Father-Son Relationship in Kosala (Cocoon)

Pandurang Sangvikar is the protagonist of the novel, Cocoon. It is a story of an intermediate student upto his graduation. Pandurag‘s life is very eventful and adventurous in its own sense. He is an adventure loving soul right from his early childhood. His father is a typical Maharashtrian farmer with well-to-do background. Like any other father, Pandurang‘s father also expects his son to perform better and do well in life. But the problem of Pandurang is that he doesn‘t know what it exactly means to do great or be great in life. He decided to come to Pune for his further education where he begins his journey of realization of his own self. He fights his own inhibitions as a student at a low level and gets humiliated at times in the presence of advanced boys and girls on the campus of Fergusson College, Pune. After this realization, the protagonist wages a war against his own weaknesses such as his shyness, inhibitions, weak communication skills, wrong Marathi pronunciation and weak knowledge of English language. In these attempts of developing his personality, he makes many friends and tends to be lavish in his life style. He likes giving alms to beggars. More than four rupees a month was the amount he donated amongst the beggars. This lavish life style is one of the reasons why the gap between the father and the son increases. On the contrary, his father suggested him to curtail his expenses many a time, but all in vain.

He recalls an experience when he had planted some vegetables in a corner of his field out of curiosity. But his father destroyed it saying that he would have grown bananas at the place, as it‘d have worth more than Rs 25. This and such other experiences created a considerable communication gap between the son and father.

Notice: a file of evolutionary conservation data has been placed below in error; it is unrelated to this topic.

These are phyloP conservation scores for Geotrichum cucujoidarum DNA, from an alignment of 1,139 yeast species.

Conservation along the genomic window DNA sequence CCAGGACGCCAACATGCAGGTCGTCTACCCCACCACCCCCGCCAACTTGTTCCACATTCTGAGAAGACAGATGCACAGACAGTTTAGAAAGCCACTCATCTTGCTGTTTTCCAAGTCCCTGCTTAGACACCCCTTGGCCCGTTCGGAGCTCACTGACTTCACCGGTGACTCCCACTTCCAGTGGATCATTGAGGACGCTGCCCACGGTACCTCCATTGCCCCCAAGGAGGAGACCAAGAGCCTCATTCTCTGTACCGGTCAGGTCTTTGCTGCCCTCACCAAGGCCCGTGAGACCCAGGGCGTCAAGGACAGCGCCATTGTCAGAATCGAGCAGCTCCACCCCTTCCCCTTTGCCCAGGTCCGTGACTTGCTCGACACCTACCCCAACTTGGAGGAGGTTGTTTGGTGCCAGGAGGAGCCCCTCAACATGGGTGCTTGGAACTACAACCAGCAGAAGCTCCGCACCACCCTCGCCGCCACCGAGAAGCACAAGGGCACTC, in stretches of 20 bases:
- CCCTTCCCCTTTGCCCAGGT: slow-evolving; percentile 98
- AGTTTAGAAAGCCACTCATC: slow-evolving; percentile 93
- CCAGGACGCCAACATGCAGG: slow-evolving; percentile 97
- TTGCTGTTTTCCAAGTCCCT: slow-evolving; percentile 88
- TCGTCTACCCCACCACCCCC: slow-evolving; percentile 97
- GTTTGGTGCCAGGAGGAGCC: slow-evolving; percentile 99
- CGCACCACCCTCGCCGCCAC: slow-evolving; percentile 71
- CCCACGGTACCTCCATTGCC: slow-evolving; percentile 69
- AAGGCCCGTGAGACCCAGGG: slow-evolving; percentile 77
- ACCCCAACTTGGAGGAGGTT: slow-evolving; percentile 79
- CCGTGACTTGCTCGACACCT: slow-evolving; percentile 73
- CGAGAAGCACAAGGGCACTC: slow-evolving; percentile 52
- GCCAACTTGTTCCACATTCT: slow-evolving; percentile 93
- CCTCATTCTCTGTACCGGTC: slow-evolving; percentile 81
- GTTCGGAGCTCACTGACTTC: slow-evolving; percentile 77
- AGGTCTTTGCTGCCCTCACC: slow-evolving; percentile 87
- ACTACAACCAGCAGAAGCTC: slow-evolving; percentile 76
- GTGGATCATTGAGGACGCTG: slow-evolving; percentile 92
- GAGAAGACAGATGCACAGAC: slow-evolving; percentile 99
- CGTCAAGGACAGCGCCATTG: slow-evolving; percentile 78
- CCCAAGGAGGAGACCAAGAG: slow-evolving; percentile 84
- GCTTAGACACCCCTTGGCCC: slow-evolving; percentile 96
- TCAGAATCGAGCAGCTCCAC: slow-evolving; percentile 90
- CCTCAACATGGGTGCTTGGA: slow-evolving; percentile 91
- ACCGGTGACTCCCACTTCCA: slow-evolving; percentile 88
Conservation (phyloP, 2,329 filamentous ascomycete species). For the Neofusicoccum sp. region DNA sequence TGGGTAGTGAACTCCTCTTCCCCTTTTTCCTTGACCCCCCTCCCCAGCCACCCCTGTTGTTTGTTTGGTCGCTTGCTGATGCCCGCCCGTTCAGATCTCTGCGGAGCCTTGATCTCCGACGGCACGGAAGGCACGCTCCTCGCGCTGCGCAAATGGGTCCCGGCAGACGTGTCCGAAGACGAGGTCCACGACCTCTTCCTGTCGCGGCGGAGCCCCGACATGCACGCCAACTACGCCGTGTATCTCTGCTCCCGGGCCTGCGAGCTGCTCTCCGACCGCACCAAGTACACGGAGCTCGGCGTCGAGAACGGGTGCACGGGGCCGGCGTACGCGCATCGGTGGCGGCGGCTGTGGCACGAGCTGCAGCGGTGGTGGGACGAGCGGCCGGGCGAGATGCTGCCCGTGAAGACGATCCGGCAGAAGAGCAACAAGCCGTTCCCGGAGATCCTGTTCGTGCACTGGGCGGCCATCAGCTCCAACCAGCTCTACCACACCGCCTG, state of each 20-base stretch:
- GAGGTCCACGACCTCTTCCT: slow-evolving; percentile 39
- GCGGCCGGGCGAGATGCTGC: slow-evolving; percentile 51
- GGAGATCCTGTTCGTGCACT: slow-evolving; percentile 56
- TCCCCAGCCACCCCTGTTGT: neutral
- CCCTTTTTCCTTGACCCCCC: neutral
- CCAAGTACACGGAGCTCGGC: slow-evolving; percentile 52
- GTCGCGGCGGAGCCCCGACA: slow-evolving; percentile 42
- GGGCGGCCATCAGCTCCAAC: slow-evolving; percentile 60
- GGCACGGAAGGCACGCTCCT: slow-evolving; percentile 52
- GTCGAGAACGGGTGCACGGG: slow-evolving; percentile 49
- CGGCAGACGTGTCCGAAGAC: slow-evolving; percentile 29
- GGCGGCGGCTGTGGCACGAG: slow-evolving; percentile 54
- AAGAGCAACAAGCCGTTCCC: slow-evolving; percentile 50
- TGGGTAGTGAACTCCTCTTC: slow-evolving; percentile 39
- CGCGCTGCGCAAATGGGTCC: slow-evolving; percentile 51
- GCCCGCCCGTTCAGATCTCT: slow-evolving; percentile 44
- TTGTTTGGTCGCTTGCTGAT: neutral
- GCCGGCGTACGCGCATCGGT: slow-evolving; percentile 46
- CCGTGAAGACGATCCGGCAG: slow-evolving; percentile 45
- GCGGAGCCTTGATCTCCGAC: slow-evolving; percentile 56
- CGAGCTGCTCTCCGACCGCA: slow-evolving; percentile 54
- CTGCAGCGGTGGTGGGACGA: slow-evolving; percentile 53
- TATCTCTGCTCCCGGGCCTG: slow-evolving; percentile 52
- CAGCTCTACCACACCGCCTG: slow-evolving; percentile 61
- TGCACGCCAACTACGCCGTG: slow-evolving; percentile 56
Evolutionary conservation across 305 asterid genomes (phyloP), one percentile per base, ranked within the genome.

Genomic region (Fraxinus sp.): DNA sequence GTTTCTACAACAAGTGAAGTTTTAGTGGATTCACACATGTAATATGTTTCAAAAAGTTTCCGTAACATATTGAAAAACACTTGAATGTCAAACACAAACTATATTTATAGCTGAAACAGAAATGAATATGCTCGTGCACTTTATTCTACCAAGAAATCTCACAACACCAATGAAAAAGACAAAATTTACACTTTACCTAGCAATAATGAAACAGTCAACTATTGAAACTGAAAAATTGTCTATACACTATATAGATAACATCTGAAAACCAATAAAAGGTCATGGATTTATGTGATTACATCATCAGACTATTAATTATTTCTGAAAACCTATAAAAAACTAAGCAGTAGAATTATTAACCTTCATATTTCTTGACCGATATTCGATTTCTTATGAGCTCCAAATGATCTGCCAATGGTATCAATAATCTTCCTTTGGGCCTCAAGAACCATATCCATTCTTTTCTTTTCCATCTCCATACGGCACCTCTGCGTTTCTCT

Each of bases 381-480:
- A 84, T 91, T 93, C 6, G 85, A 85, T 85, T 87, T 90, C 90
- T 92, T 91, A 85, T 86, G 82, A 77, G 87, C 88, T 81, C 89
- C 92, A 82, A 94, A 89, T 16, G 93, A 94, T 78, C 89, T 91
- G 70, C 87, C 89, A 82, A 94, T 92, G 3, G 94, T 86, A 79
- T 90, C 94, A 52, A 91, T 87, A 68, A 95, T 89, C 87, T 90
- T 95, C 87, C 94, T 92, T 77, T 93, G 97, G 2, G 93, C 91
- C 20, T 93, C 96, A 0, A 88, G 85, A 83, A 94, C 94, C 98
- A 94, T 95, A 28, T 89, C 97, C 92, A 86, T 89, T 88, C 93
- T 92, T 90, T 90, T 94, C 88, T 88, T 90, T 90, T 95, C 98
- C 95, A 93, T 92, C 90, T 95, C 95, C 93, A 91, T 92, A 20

Another worth mentioning incident which reflects the father son relationship more eloquently is when Pandurang finds himself cocooned in the labyrinth of his own bad financial decisions. He was the secretary of the Annual Cultural Programmes. He happened to spend more money than he was supposed, to ending into financial/ monetary trouble. This was his maiden experience and strange situation where he finds himself alienated and lonely dealing with his own problems. This alienation of the protagonist is misunderstood by many Marathi critics as his existential condition, but it is worth mentioning here that this is the result of his own wrong decisions. He feels like the silk worm which creates its own cocoon around itself only to die down alienated within.

He requests his father to give him Rs. 400 which was considerably more amount for his father. But like a responsible father he sends the money to the son and helps him out. His father writes a strict letter to him along with the money and says that he has purchased Pandurang for Rs. 400. The protagonists dislikes the statement only to experience an increased gap between then two.

It is a sheer case of under communication or weak communication more than a communication gap. This happens mostly when people do not express themselves properly. Just a single sentence with warm regards or love and confession or appreciation and praise from either of the sides would have settled everything all right between them.

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